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Contribution of Resting Conductance, GABA(A)-Receptor Mediated Miniature Synaptic Currents and Neurosteroid to Chloride Homeostasis in Central Neurons
Umeå University, Faculty of Medicine, Department of Integrative Medical Biology (IMB).
Umeå University, Faculty of Medicine, Department of Integrative Medical Biology (IMB).
Umeå University, Faculty of Medicine, Department of Integrative Medical Biology (IMB).
2017 (English)In: eNeuro, ISSN 2373-2822, Vol. 4, no 2, e0019Article in journal (Refereed) Published
Abstract [en]

Maintenance of a low intraneuronal Cl- concentration, [Cl-](i), is critical for inhibition in the CNS. Here, the contribution of passive, conductive Cl- flux to recovery of [Cl-](i) after a high load was analyzed in mature central neurons from rat. A novel method for quantifying the resting Cl- conductance, important for [Cl-](i) recovery, was developed and the possible contribution of GABAA and glycine receptors and of ClC-2 channels to this conductance was analyzed. The hypothesis that spontaneous, action potential-independent release of GABA is important for [Cl-](i) recovery was tested. [Cl-](i) was examined by gramicidin-perforated patch recordings in medial preoptic neurons. Cells were loaded with Cl- by combining GABA or glycine application with a depolarized voltage, and the time course of [Cl-](i) was followed by measurements of the Cl- equilibrium potential, as obtained from the current recorded during voltage ramps combined with GABA or glycine application. The results show that passive Cl- flux contributes significantly, in the same order of magnitude as does K+-Cl- cotransporter 2 (KCC2), to [Cl-](i) recovery and that Cl- conductance accounts for similar to 6% of the total resting conductance. A major fraction of this resting Cl- conductance is picrotoxin (PTX)-sensitive and likely due to open GABAA receptors, but ClC-2 channels do not contribute. The results also show that when the decay of GABAA receptor-mediated miniature postsynaptic currents (minis) is slowed by the neurosteroid allopregnanolone, such minis may significantly quicken [Cl-](i) recovery, suggesting a possible steroid-regulated role for minis in the control of Clhomeostasis.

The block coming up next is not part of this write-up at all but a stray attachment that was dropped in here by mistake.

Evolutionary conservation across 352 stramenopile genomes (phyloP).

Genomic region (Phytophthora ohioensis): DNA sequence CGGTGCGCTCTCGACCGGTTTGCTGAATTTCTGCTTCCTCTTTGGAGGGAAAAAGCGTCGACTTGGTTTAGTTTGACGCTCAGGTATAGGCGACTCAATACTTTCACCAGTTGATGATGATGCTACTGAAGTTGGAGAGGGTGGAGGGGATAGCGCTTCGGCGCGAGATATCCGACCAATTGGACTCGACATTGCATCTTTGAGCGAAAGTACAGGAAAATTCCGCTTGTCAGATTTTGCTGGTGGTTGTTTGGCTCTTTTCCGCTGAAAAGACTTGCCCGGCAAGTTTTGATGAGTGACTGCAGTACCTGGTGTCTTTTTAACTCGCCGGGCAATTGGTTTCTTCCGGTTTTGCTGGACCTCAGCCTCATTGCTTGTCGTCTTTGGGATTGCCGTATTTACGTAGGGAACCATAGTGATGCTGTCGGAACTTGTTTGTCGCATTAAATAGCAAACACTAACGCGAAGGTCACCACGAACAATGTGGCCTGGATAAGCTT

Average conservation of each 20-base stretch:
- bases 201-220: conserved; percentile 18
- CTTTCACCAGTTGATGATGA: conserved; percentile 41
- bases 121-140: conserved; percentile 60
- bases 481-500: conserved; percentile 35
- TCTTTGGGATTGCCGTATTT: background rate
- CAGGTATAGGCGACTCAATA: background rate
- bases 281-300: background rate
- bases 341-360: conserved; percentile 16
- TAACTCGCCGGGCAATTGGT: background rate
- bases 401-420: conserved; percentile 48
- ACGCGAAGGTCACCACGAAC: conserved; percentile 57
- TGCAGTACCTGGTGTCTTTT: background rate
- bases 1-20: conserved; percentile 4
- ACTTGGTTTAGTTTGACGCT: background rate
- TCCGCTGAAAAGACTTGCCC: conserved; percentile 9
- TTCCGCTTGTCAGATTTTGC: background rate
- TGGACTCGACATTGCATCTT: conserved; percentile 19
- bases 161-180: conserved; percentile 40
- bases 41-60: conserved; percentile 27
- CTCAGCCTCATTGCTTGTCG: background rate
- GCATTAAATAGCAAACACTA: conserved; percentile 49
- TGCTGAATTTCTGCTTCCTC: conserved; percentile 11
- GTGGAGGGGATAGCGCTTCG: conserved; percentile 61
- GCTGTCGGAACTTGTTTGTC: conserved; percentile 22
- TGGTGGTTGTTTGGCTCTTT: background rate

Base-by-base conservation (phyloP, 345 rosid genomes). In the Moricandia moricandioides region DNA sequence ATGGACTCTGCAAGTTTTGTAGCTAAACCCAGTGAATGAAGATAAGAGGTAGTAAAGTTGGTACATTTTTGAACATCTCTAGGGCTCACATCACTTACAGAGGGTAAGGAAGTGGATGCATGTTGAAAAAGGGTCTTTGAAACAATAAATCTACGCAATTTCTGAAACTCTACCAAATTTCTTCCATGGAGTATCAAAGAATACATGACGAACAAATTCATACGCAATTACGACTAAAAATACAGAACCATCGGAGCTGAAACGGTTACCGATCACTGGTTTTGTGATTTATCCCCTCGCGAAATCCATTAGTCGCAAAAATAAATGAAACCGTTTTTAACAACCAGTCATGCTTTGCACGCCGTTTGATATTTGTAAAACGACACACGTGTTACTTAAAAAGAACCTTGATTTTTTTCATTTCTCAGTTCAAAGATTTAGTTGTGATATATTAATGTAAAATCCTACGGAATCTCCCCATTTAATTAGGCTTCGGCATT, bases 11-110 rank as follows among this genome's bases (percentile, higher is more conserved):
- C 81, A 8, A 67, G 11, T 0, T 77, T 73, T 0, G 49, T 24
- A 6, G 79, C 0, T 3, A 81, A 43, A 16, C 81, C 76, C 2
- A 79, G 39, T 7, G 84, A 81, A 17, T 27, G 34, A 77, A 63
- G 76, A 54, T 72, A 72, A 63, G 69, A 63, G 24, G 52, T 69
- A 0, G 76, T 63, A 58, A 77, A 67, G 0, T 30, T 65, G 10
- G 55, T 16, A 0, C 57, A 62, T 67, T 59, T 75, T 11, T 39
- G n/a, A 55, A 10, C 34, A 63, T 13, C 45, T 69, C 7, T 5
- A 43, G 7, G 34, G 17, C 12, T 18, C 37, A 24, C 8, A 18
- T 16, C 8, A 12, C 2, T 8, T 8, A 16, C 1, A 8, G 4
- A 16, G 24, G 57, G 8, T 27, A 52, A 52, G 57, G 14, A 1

Place, publisher, year, edition, pages
2017. Vol. 4, no 2, e0019
Keyword [en]
chloride homeostasis, GABA(A) receptor, KCC2, miniature postsynaptic current, neurosteroid, resting loride conductance
National Category